A bill to allow Mississippi deer hunters to use weapons of choice on private lands during certain primitive weapons seasons cleared a giant hurdle on Tuesday (March 12) when the Senate reconsidered House Bill 1139 and passed it by a 44-8 vote.

The bill, which was amended twice in the Senate, now returns to the House of Representatives for concurrence. The House faces a March 28 deadline to accept the amendments and pass the bill as it exists, or decline to concur and invite conference to work out differences. If it goes to conference, the House and Senate would each select three conference committee members to meet and work on a compromise.

There remains a chance that H.B. 1139 could get shot down if it fails to gain concurrence or if it goes to conference committee and no compromise is reached, but Rep. Scott Bounds (R-Philadelphia), chairman of the House Wildlife, Fisheries and Parks Committee, doesn't expect that to happen.

Bounds, the author of the bill, said he expects it will pass the House, which approved the original version 114-3 on Feb. 12.

"It is my anticipation that H.B. 1139 will pass the House again," Bounds said Wednesday morning. "I think that through the process, the bill has been strengthened and clarified from what I originally drafted."

The Senate's amendments include language that:

* clarifies who will be allowed to use weapons of choice to include guests of landowners/leaseholders.

* specifies that only those seasons after Nov. 30 will be included.

* delays the effective date of the legislation a year to July 1, 2014.

Bounds supports all three amendments, and understands why the Senate delayed the bill a year and removed the early November special season.

"I did agree to move it out to 2014, although that was not my original intent," he said. "I agreed to this after some gun dealers expressed concerns about getting rid of excess inventory. If H.B. 1139 passes, they now have approximately 18 months to sell excess inventory they may have of the (previously allowed) centerfire rifles."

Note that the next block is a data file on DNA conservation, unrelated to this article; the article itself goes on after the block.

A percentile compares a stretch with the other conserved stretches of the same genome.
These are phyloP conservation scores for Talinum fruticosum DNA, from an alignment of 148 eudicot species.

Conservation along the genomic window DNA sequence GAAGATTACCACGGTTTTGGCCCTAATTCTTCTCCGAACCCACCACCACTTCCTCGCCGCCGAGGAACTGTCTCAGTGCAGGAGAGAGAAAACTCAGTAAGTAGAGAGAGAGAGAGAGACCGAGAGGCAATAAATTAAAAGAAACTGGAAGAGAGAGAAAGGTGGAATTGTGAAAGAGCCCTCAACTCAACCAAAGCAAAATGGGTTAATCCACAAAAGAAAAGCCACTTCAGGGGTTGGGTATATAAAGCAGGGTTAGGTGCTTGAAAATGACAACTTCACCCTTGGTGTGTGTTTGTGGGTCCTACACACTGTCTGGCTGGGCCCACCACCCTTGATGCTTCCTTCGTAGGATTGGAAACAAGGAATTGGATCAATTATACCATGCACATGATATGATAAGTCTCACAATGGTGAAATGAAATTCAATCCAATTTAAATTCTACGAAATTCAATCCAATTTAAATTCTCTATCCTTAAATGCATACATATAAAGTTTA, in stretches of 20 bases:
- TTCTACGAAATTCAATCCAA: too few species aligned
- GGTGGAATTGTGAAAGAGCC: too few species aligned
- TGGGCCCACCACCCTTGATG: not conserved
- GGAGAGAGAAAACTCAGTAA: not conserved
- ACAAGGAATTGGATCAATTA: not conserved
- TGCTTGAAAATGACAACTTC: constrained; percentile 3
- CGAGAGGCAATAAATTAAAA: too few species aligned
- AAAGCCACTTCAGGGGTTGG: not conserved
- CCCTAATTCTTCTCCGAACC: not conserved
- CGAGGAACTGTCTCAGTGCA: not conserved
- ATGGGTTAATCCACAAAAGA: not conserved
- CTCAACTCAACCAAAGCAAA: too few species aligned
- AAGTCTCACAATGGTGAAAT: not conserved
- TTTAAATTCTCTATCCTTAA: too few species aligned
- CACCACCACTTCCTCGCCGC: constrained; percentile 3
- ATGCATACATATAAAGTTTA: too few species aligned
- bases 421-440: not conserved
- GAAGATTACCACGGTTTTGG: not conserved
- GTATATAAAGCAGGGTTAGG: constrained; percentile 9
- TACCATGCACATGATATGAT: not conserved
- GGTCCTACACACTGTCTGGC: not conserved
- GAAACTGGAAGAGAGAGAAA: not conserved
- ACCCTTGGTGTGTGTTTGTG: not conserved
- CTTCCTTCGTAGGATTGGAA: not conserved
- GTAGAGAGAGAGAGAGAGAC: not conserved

Under current law, hunters can use certain single-shot breech-loading centerfires with exposed hammers and a minimum of .35 caliber, in addition to muzzle-loading rifles. Bounds expects there will still be a market for those guns, since public lands and the early special November season will not be affected by the bill.

"There may be some votes that have been picked off by some of the gun dealers, but I do anticipate it passing with a strong vote," Bounds said. "It is my intent to bring it up for concurrence as soon as it hits the House calendar. The sportsmen of Mississippi are in strong support of this legislation." 

Tuesday's vote was a surprise, not that it came back up for a second ballot but how easily it passed. On Feb. 27, the Senate defeated the bill by a vote of 25-20 with six Senators either absent or not voting. It was immediately held on a motion to reconsider entered by Sen. Giles Ward, the chairman of the Senate's Wildlife, Fisheries and Parks Committee. The bill faced a Thursday (March 14) deadline for recall.

That gave Ward and other supporters of the bill two weeks to work the Senate for more votes, and apparently the time was well used to explain to the full body exactly how the legislation would affect hunters.

Said Ward: "We worked hard between the bill's failure to pass the Senate on Feb. 27 until I called it off the Motion to Reconsider calendar yesterday morning to educate the 'nays.' The proof was in the pudding."

Ward accepted blame for the bill's original failure on Feb. 27.

"In what I thought was a needed primer for non-hunters who serve in the Senate, I fear I may have 'over-explained' the bill on initial presentation," Ward said. "I spent far too much time giving a history of primitive firearms and the fact that no longer are they limited to muzzle-loaded weapons. Apparently I confused a lot of folks.

"Additionally, a limited number of legislators garnered a large amount of support from their peers on the premise that this bill would destroy the market for (previously approved) centerfire weapons. In my opinion, that is far from the truth. Considering there will continue to be an early primitive weapon season in which weapons of choice will not be permitted, that weapons of choice will not be allowed during any primitive weapon season on public land and WMAs and that many deer hunters want an arsenal of every allowable weapon, it doesn't take a marketing expert to conclude that there will continue to be a market for those weapons."

If House Bill 1139 receives legislative approval, it would then be sent to Gov. Phil Bryant for his consideration.

Bryant has yet to sign Senate Bill 2048, which would allow crossbows during any open archery season and would ensure that all archery equipment would be legal during any open deer season.

The bill is due back from the Governor on March 18.